This week’s win by conservative activist Mayra Flores in an open Rio Grande Valley House district is the latest sign that traditionally Democratic territory in South Texas is turning red.
The trend has been clear for several election cycles, and Flores’s win in the special election gives House Republicans fresh hopes of flipping other seats in the border region that have been reliably Democratic for decades.
On Tuesday, Flores won an all-party primary to replace former Democratic Rep. Filemon Vela, who resigned earlier this year for a job at a Washington, D.C., law and lobbying firm. The historically blue 34th Congressional District, stretching from the U.S.-Mexico border at Brownsville, Texas, north for hundreds of miles, will be held by Flores for the final six months of this congressional term.
Flores is seeking a full term in November to represent what starting in January will be a new version of the 34th Congressional District. Flores will face a fellow House member, Democratic Rep. Vicente Gonzalez, in a district where voter registration still favors his party by a wide margin.
But the fact that Flores is headed to Washington reflects the changing nature of the border region. Republican operatives said they hope the shift in the district is both a sign of things to come in November and in South Texas, where the party is seeking to make inroads with Latino voters.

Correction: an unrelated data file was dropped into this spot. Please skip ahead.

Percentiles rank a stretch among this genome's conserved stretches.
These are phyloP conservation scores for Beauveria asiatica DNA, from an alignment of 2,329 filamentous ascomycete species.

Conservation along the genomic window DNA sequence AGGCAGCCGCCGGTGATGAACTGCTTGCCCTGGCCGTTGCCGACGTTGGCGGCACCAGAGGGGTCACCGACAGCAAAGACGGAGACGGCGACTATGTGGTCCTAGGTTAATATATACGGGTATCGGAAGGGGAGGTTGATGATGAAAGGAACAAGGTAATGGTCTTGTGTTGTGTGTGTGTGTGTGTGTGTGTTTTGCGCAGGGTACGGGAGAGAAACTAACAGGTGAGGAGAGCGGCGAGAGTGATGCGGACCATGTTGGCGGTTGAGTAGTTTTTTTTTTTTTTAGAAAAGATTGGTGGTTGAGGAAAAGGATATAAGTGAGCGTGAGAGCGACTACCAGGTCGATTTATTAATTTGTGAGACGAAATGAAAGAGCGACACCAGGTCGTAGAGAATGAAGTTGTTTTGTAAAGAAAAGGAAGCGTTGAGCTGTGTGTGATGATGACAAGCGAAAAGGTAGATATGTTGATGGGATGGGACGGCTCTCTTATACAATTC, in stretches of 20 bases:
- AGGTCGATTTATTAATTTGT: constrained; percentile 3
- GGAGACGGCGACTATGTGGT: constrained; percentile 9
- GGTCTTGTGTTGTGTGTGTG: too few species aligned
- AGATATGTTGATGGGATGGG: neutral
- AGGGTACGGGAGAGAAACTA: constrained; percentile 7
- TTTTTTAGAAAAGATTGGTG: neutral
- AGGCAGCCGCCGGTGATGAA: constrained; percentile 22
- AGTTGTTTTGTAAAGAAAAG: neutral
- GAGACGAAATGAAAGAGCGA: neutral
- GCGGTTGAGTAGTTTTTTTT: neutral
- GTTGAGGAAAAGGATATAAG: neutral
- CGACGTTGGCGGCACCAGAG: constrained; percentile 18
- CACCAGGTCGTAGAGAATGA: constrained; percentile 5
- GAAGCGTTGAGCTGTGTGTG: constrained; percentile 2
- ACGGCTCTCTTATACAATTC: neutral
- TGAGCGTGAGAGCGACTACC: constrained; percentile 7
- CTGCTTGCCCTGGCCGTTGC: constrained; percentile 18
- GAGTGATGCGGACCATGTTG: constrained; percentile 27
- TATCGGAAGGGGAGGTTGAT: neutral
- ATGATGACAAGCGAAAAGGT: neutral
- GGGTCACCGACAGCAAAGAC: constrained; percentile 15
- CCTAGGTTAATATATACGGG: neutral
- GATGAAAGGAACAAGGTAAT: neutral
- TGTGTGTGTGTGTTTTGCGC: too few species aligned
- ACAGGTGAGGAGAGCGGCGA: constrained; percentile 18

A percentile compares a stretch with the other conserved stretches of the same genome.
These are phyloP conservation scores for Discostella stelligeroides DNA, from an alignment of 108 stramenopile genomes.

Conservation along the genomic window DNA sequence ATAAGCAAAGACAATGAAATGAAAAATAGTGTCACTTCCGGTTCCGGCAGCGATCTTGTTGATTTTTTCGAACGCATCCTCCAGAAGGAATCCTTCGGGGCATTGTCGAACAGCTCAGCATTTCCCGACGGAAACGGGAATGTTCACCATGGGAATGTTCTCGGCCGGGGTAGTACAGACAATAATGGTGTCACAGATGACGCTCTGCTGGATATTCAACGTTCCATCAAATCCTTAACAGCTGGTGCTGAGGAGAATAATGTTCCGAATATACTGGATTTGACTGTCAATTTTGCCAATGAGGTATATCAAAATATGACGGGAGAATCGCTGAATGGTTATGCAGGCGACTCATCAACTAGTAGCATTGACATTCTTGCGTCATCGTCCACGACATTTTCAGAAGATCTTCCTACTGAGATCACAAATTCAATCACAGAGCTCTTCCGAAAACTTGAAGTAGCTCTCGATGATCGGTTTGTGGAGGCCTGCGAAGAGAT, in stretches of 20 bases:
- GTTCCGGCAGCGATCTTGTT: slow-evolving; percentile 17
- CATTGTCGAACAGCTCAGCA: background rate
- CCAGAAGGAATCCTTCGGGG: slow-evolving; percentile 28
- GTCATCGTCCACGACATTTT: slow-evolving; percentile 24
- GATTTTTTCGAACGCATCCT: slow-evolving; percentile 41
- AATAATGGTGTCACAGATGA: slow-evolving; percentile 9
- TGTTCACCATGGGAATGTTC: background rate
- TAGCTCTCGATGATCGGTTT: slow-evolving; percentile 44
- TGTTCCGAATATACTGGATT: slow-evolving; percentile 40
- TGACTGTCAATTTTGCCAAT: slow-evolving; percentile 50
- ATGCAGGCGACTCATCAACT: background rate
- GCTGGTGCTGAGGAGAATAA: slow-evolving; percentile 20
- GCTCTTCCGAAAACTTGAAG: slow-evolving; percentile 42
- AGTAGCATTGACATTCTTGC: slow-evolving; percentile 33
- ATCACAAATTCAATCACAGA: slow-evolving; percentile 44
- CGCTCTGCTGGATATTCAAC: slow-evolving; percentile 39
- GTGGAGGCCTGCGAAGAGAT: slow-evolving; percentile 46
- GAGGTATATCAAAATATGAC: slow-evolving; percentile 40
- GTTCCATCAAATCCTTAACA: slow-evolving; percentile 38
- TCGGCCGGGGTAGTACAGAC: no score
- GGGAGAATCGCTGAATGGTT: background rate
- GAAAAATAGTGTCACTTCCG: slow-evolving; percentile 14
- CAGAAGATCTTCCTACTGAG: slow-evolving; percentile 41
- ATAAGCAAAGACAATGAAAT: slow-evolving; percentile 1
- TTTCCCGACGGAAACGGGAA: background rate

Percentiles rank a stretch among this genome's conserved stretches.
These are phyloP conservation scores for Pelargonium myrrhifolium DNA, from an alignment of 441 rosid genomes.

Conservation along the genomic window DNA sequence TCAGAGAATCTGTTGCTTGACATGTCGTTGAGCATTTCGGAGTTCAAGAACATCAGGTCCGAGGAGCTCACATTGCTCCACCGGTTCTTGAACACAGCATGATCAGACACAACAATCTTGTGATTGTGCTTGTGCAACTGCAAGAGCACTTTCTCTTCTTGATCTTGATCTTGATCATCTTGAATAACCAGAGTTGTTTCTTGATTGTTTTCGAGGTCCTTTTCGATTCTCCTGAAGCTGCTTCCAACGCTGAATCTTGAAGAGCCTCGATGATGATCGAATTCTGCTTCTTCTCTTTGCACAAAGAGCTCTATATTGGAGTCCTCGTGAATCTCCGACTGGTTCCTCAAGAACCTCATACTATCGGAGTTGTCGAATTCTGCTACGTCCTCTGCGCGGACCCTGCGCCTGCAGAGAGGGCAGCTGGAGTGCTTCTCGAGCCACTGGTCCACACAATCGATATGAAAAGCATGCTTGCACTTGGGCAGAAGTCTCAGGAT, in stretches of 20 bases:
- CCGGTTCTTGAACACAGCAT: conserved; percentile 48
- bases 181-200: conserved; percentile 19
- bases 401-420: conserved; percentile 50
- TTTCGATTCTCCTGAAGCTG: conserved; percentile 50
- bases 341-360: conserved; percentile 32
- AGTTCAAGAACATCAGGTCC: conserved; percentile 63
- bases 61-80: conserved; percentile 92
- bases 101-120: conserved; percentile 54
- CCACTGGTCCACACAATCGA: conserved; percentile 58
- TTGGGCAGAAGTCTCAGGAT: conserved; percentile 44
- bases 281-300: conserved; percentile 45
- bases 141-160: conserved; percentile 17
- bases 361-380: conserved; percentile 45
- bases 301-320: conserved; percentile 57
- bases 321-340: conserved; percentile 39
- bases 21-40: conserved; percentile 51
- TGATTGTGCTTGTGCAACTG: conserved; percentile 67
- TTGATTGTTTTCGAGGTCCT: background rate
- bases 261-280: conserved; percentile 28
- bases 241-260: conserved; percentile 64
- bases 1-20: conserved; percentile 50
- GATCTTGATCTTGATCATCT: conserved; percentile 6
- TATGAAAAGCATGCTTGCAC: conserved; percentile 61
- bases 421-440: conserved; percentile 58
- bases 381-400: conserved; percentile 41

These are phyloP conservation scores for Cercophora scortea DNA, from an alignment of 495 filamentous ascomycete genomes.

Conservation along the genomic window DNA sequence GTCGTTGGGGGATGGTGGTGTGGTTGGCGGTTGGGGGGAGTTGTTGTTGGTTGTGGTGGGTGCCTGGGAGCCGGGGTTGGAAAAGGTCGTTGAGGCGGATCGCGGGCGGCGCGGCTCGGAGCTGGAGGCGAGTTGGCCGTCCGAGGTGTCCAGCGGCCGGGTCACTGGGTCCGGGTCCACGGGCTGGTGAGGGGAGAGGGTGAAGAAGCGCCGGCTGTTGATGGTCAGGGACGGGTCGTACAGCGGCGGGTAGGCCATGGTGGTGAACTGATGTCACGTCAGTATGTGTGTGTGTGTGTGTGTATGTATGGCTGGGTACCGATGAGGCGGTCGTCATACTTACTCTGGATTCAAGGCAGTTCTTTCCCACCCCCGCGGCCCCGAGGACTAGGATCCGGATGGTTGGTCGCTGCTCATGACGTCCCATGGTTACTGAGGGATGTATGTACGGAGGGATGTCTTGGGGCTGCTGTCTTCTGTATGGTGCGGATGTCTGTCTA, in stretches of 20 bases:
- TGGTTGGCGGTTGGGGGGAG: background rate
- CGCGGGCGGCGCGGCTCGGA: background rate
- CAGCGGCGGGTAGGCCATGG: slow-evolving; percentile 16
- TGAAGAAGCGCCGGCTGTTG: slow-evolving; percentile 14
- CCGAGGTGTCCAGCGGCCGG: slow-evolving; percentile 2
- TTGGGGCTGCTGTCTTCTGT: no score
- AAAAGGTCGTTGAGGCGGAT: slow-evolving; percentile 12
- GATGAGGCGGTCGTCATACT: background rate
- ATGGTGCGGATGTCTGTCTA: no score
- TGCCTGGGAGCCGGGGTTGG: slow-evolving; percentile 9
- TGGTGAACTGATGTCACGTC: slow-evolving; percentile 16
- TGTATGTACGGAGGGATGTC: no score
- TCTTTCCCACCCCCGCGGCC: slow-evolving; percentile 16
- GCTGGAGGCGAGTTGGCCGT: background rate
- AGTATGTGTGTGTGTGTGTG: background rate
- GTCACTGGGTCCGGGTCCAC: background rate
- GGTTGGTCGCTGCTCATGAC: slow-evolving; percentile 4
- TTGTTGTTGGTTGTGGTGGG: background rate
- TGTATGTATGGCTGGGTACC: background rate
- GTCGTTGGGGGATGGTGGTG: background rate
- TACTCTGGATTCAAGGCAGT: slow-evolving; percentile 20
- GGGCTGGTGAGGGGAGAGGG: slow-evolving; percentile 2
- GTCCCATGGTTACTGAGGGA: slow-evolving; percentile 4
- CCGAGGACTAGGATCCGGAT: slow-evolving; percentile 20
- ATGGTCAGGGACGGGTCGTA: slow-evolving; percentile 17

In a statement celebrating Flores’s victory, Congressional Leadership Fund President Dan Conston said, “Electing the first Republican Latina from Texas is a historic moment and it’s only appropriate that it happened in the Rio Grande Valley where voters are fast jettisoning Democrats and their out of touch agenda.”
The PAC, aligned with House Minority Leader Kevin McCarthy, spent large sums to back Flores and chip away at Democrats’ current House majority, which they are attempting to flip in November.
Although the district is historically blue, President Joe Biden underperformed there in 2020, and Republicans spent heavily to campaign in the district to capitalize on what they saw as momentum with voters there.
While the lines of the new district in November will be friendlier to Democrats, Republicans see Tuesday’s results as a reason for optimism that Flores can hold the seat. She will be the first Mexican-born woman to go to Congress as a Republican. She also will be the first Republican to represent the Rio Grande Valley in Congress since the post-Civil War Reconstruction era.
The victory for a Republican in the wider region might be the most significant since Rep. Blake Farenthold defeated Democratic Rep. Solomon Ortiz in 2010.
Republicans are eyeing what they see as another opportunity to flip a blue seat in the region: In the state’s 28th Congressional District, Rep. Henry Cuellar (D-TX) appears to have defeated liberal challenger Jessica Cisneros, although she is seeking a recount in a tight race separated by less than 200 votes. Should he emerge from the tough primary victorious, Cuellar will go on to face a competitive race against Republican Cassy Garcia.